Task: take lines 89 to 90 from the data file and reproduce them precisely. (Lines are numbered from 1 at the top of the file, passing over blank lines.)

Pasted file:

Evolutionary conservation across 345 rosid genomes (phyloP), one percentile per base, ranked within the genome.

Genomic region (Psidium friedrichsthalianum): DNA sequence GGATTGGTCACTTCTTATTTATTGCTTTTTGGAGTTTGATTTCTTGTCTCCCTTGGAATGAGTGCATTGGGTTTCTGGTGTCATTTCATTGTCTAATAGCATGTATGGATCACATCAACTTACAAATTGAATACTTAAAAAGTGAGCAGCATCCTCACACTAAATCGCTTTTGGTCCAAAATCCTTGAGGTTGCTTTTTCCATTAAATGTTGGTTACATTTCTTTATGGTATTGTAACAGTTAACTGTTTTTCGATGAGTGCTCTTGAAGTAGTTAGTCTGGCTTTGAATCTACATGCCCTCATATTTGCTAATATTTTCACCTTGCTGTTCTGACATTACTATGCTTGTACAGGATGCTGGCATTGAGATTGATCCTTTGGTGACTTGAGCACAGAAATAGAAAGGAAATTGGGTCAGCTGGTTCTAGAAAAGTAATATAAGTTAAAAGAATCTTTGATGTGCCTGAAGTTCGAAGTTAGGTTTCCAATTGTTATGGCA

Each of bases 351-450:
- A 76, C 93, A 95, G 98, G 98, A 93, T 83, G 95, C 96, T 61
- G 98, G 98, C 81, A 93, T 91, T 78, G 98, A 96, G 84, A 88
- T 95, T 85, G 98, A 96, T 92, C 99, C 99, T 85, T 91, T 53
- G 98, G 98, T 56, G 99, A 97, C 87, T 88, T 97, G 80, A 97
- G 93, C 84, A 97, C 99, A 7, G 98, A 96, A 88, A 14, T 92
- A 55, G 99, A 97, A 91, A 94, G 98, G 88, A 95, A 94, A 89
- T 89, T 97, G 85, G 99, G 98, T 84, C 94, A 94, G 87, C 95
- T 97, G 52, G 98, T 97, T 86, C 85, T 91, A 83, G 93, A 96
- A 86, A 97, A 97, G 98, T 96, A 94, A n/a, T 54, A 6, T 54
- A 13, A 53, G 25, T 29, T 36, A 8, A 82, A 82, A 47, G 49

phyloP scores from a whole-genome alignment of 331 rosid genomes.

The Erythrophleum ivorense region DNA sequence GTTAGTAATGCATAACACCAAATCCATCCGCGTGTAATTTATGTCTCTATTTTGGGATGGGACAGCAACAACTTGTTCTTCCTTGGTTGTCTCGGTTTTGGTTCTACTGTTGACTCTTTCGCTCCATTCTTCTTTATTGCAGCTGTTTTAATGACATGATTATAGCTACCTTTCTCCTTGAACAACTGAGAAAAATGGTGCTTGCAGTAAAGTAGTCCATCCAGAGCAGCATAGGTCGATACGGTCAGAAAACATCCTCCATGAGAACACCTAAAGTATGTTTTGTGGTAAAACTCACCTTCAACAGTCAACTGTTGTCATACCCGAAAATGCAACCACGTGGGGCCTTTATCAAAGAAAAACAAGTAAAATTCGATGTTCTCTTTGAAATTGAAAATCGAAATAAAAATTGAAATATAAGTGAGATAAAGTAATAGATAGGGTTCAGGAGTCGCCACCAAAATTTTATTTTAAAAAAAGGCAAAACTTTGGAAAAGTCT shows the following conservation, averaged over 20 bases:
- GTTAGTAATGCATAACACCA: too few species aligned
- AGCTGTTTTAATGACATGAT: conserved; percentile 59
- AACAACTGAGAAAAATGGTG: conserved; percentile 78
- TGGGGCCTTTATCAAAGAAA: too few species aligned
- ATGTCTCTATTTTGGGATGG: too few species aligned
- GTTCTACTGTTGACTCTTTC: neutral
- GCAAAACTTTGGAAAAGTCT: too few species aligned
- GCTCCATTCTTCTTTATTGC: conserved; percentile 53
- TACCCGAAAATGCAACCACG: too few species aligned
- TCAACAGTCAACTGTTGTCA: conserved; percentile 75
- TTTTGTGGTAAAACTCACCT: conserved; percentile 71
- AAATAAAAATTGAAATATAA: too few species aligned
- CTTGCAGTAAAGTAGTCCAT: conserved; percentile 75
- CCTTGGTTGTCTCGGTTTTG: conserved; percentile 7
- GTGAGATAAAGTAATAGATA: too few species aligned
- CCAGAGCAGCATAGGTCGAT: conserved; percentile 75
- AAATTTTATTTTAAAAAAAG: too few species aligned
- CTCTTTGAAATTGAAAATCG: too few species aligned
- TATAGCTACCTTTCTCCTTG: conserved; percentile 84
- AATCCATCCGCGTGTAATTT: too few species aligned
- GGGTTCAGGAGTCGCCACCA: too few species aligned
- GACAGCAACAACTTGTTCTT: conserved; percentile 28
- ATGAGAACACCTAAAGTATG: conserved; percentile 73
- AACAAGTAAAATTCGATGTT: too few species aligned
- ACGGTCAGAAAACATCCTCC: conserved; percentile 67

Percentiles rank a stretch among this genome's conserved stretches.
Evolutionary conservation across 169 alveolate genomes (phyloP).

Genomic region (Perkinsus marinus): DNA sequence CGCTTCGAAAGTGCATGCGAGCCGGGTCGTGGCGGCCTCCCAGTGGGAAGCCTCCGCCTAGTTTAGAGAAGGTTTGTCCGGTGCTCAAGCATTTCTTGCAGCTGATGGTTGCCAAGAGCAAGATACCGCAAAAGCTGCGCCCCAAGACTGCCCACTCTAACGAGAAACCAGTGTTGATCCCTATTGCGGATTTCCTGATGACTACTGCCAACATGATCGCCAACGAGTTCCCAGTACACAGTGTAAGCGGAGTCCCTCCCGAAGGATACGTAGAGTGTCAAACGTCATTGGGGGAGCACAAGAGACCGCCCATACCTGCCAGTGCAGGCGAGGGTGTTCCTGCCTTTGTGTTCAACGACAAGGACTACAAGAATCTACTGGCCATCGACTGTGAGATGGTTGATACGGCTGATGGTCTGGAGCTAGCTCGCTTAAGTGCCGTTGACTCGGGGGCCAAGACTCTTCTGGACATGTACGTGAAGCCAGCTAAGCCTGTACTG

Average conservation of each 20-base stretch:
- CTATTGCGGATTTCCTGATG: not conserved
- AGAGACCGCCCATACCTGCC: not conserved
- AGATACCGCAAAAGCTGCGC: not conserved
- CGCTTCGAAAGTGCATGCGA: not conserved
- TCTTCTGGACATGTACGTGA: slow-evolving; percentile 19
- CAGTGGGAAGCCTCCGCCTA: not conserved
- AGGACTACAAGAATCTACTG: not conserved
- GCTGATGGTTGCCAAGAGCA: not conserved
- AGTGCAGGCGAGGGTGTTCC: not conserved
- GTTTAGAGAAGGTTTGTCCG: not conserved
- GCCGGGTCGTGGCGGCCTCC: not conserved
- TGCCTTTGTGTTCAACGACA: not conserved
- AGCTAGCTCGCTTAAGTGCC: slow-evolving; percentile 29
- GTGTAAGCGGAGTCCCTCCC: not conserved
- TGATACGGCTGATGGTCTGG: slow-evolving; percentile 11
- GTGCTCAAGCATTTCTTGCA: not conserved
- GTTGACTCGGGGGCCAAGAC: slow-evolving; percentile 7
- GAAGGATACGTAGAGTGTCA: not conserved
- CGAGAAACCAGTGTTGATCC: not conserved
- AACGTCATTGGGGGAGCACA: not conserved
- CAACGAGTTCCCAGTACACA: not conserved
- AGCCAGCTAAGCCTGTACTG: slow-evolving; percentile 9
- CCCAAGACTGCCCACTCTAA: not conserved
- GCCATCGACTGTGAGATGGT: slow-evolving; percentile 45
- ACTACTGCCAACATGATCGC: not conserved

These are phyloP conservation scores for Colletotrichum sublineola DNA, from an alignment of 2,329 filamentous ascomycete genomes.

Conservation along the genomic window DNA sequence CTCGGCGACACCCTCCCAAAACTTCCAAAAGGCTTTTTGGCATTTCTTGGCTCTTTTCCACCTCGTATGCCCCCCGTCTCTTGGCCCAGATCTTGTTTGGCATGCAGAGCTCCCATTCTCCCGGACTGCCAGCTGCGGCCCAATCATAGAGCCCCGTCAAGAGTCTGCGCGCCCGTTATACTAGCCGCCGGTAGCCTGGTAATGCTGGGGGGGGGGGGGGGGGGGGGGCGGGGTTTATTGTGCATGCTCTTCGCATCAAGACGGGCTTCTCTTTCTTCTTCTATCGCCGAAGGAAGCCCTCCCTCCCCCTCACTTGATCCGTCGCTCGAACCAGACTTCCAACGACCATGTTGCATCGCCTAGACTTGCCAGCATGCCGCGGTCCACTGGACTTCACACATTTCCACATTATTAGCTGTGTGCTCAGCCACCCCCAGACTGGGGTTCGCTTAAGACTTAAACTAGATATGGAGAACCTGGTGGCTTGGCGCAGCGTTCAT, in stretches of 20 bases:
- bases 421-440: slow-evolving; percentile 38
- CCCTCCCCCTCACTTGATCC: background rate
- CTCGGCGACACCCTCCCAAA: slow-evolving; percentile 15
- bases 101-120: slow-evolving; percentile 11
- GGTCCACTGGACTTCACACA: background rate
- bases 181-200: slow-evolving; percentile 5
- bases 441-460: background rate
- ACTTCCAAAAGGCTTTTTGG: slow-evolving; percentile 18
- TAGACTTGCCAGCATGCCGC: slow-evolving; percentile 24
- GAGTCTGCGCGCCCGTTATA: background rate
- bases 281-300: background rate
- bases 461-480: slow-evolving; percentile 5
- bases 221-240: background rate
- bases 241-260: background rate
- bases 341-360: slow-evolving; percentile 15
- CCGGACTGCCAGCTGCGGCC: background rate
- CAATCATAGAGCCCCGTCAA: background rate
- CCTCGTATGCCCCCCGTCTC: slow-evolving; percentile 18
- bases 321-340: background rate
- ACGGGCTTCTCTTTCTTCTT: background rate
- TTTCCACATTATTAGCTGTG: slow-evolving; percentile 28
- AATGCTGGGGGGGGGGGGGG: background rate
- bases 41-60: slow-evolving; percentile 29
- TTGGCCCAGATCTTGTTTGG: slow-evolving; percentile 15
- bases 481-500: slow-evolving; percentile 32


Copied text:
- CCTCGTATGCCCCCCGTCTC: slow-evolving; percentile 18
- bases 321-340: background rate